This year is the first year for which proof of health insurance, or payment of the “shared responsibility” tax/fee/penalty, is required to be accounted for on one’s tax return. But what happens when a person does not meet the income threshold to actually have to file their taxes?
The Weekly Standard points out that a conundrum exists for the poor. Under Obamacare rules, the economically disadvantaged,
“can get an income-based exemption if ‘you don’t have to file a tax return because your income is below the level that requires you to file.’ Sounds simple enough, right? Until further investigation reveals that this exemption is claimed directly on the tax return. That’s right – the tax return you’re not required to file.”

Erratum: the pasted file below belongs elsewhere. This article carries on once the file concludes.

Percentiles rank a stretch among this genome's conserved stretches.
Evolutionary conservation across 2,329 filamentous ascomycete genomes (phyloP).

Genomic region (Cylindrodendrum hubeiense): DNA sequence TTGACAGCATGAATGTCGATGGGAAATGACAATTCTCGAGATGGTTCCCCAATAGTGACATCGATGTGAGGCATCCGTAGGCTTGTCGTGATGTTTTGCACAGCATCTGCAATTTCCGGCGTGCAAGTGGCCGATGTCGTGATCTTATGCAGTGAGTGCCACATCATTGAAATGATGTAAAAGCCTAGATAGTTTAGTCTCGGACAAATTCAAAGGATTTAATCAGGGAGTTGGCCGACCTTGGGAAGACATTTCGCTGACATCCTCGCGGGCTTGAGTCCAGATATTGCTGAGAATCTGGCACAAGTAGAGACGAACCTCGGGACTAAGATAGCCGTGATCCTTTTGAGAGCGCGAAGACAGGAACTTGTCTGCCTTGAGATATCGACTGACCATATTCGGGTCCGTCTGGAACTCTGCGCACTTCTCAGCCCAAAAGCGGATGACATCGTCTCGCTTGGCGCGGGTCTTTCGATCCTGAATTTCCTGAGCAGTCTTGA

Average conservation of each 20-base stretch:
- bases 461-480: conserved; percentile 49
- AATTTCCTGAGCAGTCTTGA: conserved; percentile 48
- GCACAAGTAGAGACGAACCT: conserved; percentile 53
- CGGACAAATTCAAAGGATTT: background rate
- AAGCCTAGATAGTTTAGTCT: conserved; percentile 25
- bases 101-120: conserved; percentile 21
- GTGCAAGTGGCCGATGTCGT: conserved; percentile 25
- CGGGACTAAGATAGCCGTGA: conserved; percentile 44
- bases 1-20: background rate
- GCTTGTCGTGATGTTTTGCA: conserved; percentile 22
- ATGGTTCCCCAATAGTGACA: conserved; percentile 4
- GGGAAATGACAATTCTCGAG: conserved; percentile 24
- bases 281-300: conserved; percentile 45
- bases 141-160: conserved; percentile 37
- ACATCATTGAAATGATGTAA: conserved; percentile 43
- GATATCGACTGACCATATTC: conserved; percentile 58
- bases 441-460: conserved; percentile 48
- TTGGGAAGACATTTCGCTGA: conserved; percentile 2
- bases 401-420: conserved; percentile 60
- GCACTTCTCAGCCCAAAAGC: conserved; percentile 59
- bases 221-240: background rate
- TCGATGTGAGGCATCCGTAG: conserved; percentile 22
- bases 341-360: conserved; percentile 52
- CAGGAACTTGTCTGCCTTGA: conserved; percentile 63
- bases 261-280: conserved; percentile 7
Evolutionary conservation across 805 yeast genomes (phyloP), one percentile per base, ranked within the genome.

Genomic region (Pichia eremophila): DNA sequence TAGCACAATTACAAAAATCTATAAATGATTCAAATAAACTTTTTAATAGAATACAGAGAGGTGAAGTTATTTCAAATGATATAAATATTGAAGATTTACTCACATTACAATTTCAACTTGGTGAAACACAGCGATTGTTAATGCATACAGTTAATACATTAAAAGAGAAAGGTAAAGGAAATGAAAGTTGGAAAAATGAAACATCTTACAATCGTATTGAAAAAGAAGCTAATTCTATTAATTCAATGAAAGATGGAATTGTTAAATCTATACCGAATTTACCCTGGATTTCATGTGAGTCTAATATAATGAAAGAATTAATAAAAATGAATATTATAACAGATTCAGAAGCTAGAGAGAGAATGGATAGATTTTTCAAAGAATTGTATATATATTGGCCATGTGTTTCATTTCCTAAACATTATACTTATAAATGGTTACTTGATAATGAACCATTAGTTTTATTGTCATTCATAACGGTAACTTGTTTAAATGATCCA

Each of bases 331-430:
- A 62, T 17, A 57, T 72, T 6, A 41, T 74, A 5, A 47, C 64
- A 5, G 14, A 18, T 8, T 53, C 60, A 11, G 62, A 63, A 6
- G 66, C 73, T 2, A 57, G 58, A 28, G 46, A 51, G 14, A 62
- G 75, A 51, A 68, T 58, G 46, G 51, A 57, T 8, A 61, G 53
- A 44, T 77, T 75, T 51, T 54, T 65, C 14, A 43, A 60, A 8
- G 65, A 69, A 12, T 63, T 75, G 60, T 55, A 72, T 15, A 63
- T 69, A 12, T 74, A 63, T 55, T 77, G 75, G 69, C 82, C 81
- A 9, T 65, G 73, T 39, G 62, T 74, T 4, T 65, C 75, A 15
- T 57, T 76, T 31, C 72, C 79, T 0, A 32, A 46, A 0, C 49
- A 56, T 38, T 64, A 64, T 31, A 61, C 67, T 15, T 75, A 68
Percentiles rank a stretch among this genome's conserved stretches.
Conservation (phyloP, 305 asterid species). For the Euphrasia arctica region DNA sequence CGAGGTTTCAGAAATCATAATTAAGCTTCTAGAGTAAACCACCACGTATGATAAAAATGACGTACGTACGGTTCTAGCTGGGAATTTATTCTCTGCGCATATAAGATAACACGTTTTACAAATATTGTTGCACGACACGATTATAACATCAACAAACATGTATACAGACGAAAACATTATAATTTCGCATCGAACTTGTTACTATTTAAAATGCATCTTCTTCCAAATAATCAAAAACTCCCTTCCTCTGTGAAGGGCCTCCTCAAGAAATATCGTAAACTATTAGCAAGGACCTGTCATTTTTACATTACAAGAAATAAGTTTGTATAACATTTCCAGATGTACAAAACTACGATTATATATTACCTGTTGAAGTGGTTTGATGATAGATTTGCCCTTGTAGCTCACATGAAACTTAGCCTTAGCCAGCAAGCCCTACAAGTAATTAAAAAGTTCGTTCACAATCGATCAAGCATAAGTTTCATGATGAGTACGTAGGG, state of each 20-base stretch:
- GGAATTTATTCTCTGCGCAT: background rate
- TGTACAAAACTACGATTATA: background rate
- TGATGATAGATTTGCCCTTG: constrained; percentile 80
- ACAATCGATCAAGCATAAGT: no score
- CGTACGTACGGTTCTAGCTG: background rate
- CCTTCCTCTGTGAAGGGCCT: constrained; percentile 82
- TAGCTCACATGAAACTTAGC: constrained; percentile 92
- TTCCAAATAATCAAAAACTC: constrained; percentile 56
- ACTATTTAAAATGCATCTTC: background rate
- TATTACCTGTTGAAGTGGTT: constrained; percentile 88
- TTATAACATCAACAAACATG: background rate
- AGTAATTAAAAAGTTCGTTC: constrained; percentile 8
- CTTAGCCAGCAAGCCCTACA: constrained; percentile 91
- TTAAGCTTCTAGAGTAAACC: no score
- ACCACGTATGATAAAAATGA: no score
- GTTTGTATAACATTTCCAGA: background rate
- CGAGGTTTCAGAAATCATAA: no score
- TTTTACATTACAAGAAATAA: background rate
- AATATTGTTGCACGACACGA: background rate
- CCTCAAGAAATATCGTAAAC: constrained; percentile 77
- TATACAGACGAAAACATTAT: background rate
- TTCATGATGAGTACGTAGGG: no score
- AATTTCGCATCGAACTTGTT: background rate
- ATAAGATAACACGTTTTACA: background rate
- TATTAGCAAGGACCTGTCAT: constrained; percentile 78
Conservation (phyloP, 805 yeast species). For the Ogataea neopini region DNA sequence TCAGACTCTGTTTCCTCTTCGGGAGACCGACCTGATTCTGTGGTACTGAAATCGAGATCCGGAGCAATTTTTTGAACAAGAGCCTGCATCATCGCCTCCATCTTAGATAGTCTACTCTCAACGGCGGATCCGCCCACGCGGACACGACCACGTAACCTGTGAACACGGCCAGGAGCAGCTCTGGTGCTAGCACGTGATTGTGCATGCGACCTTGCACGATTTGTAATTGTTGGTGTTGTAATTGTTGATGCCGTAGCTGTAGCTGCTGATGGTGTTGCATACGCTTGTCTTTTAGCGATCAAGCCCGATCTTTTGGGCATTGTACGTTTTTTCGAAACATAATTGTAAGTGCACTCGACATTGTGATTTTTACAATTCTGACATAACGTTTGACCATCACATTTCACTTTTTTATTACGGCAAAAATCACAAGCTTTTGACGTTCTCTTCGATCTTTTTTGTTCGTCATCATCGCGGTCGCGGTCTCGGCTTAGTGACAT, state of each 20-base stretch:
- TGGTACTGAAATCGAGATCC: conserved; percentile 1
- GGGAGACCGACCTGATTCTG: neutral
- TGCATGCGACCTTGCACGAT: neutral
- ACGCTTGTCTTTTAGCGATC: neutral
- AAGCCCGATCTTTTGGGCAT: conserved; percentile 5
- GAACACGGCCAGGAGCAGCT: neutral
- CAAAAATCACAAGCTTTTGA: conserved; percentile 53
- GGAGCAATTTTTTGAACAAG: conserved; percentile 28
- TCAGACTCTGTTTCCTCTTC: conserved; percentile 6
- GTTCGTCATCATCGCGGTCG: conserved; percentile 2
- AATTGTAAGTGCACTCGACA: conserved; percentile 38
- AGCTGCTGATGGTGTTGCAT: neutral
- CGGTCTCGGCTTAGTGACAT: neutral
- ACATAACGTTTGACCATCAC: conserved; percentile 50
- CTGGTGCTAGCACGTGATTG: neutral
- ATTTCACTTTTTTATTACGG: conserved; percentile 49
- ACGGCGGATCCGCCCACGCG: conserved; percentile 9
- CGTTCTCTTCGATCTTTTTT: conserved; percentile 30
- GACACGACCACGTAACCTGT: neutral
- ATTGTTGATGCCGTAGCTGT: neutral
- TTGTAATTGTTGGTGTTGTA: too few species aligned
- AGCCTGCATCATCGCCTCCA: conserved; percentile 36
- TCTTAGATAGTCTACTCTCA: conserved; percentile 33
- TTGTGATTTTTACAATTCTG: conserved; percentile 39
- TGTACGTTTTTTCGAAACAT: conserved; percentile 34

So the fate of those who are uninsured and also do not file? If they do not claim their exemption, they will be on the hook for the “shared responsibility” payment and “are likely to get hit with an unexpected tax bill later on.” That is sloppy at best and egregious at worst.
Obamacare purports to help those who, economically, are the least among us. The law provides financial help to purchase healthcare for the poor, or a path of exemption for those who cannot afford healthcare or the uninsured penalty. Yet it fails to provide a mechanism of compliance for those who among us who are too poor to pay taxes and the penalty. In this regard, Obamacare falls short of its most basic goals — and will wreak tax havoc in the future for those poorest ensnared by this deficiency.